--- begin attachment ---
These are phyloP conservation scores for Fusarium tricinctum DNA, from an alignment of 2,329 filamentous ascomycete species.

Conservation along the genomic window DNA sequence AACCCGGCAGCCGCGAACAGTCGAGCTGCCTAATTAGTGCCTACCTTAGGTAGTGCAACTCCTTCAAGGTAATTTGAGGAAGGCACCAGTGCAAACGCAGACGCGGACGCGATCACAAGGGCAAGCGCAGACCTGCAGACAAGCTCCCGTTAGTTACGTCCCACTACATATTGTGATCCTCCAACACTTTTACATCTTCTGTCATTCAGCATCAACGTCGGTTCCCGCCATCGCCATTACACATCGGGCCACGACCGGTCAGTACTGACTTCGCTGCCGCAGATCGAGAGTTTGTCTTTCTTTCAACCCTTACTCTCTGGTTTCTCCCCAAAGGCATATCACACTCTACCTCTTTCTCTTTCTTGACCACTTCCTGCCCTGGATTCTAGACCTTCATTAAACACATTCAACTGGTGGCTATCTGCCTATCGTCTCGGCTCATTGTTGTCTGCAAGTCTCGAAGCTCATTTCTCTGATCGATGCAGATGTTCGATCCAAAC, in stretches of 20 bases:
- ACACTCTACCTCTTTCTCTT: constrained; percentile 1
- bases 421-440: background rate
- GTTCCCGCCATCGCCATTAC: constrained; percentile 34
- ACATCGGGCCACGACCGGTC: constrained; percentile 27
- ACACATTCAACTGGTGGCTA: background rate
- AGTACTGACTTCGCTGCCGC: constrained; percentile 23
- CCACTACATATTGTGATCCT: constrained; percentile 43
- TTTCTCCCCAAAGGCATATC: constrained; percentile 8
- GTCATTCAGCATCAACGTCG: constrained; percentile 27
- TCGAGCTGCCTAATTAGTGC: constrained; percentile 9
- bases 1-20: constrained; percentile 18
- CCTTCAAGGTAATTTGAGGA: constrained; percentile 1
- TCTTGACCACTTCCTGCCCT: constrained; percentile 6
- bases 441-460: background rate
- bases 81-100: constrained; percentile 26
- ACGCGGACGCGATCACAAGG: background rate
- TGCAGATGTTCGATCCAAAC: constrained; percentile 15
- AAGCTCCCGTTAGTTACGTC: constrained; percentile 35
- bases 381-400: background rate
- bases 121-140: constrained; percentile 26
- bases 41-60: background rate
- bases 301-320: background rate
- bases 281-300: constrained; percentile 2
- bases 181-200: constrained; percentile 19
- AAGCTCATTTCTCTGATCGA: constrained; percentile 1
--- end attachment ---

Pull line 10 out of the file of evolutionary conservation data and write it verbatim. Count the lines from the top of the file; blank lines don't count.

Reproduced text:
- TTTCTCCCCAAAGGCATATC: constrained; percentile 8